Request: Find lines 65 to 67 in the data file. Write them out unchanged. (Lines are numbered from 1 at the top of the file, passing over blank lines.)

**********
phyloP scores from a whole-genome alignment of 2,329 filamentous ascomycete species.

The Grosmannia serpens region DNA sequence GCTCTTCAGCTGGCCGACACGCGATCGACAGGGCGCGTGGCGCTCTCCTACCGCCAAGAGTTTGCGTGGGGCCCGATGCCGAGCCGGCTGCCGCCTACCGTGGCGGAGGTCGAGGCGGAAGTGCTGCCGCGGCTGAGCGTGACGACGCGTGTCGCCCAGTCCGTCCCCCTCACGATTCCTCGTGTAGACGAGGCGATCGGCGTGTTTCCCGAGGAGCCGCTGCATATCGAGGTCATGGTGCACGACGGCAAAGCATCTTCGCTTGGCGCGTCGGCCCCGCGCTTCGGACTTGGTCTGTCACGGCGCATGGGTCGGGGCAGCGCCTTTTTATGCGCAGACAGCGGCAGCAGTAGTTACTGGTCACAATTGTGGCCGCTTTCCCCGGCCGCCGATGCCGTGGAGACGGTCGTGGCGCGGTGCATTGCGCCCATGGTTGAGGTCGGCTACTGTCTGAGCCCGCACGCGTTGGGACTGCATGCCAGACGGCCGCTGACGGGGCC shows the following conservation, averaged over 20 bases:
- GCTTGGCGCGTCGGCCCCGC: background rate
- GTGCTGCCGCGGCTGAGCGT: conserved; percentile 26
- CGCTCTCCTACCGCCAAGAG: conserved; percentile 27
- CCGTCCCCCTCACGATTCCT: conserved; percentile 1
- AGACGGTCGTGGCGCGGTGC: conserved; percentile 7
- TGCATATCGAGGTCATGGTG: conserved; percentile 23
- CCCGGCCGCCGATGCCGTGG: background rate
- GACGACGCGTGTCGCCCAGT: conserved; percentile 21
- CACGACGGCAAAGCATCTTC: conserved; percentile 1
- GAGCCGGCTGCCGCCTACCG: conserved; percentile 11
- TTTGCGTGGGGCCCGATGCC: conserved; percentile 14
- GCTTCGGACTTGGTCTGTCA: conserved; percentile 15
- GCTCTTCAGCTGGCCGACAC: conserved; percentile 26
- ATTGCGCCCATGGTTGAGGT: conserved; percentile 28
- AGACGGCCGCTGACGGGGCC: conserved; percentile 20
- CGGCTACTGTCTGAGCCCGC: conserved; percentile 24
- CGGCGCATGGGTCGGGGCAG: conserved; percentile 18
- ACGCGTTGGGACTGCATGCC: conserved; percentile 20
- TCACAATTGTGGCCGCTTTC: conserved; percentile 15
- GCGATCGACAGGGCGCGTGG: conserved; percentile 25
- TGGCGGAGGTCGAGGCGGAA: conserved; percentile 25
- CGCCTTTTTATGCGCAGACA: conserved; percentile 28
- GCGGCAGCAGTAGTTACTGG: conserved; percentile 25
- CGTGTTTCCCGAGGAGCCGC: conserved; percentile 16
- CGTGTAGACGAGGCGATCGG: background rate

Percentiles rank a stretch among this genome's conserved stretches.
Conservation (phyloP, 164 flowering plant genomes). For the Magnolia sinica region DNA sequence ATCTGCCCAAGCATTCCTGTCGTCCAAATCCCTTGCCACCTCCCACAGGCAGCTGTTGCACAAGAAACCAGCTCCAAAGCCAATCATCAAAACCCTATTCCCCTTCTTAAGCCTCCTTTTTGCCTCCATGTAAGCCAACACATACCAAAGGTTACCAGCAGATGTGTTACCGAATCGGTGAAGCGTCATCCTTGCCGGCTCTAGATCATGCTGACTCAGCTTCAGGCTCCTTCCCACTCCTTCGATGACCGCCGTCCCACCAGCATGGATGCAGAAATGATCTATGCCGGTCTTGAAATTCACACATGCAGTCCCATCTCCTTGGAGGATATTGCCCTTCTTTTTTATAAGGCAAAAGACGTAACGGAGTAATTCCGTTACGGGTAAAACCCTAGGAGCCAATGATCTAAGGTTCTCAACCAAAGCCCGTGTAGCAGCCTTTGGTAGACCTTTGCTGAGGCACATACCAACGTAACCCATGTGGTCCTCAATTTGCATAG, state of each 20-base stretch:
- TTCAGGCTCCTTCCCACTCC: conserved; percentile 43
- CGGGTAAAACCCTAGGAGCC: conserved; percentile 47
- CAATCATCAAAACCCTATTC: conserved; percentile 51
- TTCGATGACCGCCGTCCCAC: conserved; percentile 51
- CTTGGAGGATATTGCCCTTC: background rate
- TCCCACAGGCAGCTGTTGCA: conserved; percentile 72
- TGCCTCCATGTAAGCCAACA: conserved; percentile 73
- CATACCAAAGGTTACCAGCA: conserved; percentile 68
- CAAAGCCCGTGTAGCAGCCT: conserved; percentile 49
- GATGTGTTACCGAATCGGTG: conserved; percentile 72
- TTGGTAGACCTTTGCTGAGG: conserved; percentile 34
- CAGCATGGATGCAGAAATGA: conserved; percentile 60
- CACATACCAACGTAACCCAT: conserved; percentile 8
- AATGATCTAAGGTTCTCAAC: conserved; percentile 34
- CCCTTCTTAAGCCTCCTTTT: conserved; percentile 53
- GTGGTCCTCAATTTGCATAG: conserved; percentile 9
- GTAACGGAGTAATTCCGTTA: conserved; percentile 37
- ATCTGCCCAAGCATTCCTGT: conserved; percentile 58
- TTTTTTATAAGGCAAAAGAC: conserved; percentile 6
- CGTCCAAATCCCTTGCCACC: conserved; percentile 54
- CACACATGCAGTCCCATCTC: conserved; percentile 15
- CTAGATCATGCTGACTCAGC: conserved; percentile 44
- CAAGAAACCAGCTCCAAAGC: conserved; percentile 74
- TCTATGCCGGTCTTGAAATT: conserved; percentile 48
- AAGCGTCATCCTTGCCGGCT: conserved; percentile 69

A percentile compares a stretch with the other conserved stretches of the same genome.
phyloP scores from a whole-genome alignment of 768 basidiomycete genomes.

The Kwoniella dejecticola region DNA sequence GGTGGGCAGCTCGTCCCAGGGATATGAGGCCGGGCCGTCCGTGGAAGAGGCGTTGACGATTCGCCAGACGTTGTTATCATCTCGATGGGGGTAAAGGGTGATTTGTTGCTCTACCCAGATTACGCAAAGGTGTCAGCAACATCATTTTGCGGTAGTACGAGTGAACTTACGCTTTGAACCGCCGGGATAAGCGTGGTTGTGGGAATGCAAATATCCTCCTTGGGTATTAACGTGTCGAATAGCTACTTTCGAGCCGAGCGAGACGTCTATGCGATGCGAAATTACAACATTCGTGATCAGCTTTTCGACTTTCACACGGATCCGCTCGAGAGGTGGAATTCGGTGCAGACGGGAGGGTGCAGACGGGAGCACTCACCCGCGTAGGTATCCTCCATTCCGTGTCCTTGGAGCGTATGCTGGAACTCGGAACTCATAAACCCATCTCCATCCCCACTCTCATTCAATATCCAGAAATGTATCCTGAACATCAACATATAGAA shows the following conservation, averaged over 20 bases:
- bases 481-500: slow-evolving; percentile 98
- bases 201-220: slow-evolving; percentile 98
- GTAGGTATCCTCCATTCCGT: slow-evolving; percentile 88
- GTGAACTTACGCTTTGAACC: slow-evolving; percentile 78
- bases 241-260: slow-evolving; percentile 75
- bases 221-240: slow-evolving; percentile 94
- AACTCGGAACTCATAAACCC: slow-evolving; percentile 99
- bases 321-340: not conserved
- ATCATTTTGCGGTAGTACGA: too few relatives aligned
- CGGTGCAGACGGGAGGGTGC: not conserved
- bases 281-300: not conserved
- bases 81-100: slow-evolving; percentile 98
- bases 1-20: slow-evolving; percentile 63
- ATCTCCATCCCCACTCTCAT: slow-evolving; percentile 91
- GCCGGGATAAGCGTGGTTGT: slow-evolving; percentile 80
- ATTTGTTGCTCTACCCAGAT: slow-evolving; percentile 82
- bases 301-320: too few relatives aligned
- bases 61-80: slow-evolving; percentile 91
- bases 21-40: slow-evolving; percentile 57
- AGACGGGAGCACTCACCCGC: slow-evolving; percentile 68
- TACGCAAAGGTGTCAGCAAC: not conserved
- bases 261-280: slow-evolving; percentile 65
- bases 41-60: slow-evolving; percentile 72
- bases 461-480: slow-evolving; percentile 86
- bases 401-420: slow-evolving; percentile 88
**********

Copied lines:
- bases 321-340: not conserved
- ATCATTTTGCGGTAGTACGA: too few relatives aligned
- CGGTGCAGACGGGAGGGTGC: not conserved